-Maria (Julie Andrews), The Sound of Music

Wednesday, September 18, 2013

In Defense of Generation Y

I have never been a fan of people scolding me for things that I have no control over.

I don’t actually think that anyone is a fan of that. That’d be weird. But I’ve always been pretty vocal about my hatred of being blamed for things that aren’t my fault.

So, one thing that’s been grinding my gears lately has been all the hate towards “Generation Y.”

I had absolutely nothing to do with the fact that I was born in the late 1980’s. You’ll have to bring that issue up with my parents.

The reason I don’t know about movies from the 1940’s isn’t because I’m uncultured. It’s because I didn’t grow up in the 1940’s, and I’m not a huge movie buff. I don’t even really know too much about movies from the 2000’s.

The reason I don’t know how to use a record player isn’t because I’m stupid. It’s because by the time I was old enough to listen to my own music, records and record players were no longer easily available. And CD players were. And guess what? The sound quality is actually better. I promise.

The reason I don’t know my friends’ phone numbers by heart isn’t because I’m too self-absorbed to remember them. It’s because there is absolutely no need for me to remember them when I have a tool that does that for me. You buy butter instead of churning it yourself, don’t you? And it’s not because you’re too weak to churn it—why would you bother spending your time doing something that’s completely unnecessary?

I’m tired of hearing about how I’m socially inept because I text instead of calling or meeting people in person. Since the founding of the Pony Express people have been looking for ways to not meet up with people face to face. It’s not just the people born between 1970-1995. 

I’m tired of being called lazy and entitled and unwilling to settle down and disrespectful and irresponsible and all of the other things people who complain about Generation Y say about us. And then, when I defend myself by saying any of what I’ve written above, they say something like, “Oh, not you,” or “Well you got a job right away so that’s better than most other people your age,” or some other placating remark that somehow suggests that I’m not “as bad” as the others. THAT is the exact reason we all supposedly feel entitled! Now I get to walk away from the conversation thinking that I'm special and better than the others because you told me so.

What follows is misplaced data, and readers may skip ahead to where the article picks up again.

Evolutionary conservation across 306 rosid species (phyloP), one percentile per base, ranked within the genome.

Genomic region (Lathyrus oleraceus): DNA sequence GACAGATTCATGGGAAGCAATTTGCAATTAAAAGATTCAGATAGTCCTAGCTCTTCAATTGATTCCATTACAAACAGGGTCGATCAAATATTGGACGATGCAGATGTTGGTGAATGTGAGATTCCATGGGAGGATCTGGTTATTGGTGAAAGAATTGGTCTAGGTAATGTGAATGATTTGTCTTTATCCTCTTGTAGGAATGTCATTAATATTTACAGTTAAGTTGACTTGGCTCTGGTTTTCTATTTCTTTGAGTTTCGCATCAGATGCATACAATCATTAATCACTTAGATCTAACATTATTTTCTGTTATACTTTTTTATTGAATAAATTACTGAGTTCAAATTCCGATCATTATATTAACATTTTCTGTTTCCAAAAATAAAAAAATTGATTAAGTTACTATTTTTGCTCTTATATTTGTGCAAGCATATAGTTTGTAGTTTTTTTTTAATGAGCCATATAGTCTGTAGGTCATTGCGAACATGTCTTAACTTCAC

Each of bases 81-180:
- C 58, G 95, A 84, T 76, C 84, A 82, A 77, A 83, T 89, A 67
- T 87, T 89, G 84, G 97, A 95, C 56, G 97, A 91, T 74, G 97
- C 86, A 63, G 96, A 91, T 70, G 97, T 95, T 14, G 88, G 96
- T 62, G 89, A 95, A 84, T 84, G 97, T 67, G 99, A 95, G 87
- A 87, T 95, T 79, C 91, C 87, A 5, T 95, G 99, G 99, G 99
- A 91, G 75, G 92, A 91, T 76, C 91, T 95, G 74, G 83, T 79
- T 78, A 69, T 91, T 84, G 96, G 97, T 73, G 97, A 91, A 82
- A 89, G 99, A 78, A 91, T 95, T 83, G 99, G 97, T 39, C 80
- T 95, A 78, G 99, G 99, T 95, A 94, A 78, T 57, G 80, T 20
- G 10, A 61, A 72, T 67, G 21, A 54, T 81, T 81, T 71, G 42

And for other Generation Y’s who have lamented about your own kind, I hate to point out that that makes you no better than the people you’re putting down. It means you somehow think you’re better than other people your age, and you’re exempt from their perceived flaws and shortcomings---but their perceived flaws and shortcomings is that they think they’re better than others, and exempt from flaws and shortcomings. See what I’m saying?

So I’m not even going to talk about the things I’ve done in my life that supposedly "prove" that I’m not lazy or entitled or socially inept or whatever else. I'm not going to distance myself from Generation Y. You mess with Generation Y and you mess with me.

And luckily, I have that college-level rhetoric training that you scoffed at, so I’m up for the challenge.

"They're all mistakes, children! Filthy, nasty things. Glad I never was one."
-Miss Trunchbull, Matilda

Thursday, September 5, 2013

Words I Live By: "The Busy Trap"

If you only read one thing today, don’t even make it this blog post. Make it the article that this blog post is about: "The Busy Trap"

If you read two things, then I guess the second thing could be this post. I wouldn’t complain.

If you just said to yourself, “well, I already clicked on this blog post, and clicking on another link to read that article is just too much work,” then I’ll just give you a quick summary and some of my favorite pieces from the article here, and you can pretend you read it:

In short, the author describes how Americans make themselves so busy that they lose out on leisure time, mistaking it as an unimportant or unnecessary part of life, when the leisure time is actually what makes life what it is. And when we really delve into the heart of why we do this, the author believes it comes down to some sort of self-assurance that we need to feel, because others have decided they should feel it, and everyone has to keep up with the next person. 

“I recently wrote a friend to ask if he wanted to do something this week, and he answered that he didn’t have a lot of time but if something was going on to let him know and maybe he could ditch work for a few hours. I wanted to clarify that my question had not been a preliminary heads-up to some future invitation; this was the invitation. But his busyness was like some vast churning noise through which he was shouting out at me, and I gave up trying to shout back over it.”

“It’s not as if any of us wants to live like this, any more than any one person wants to be part of a traffic jam or stadium trampling or the hierarchy of cruelty in high school — it’s something we collectively force one another to do.”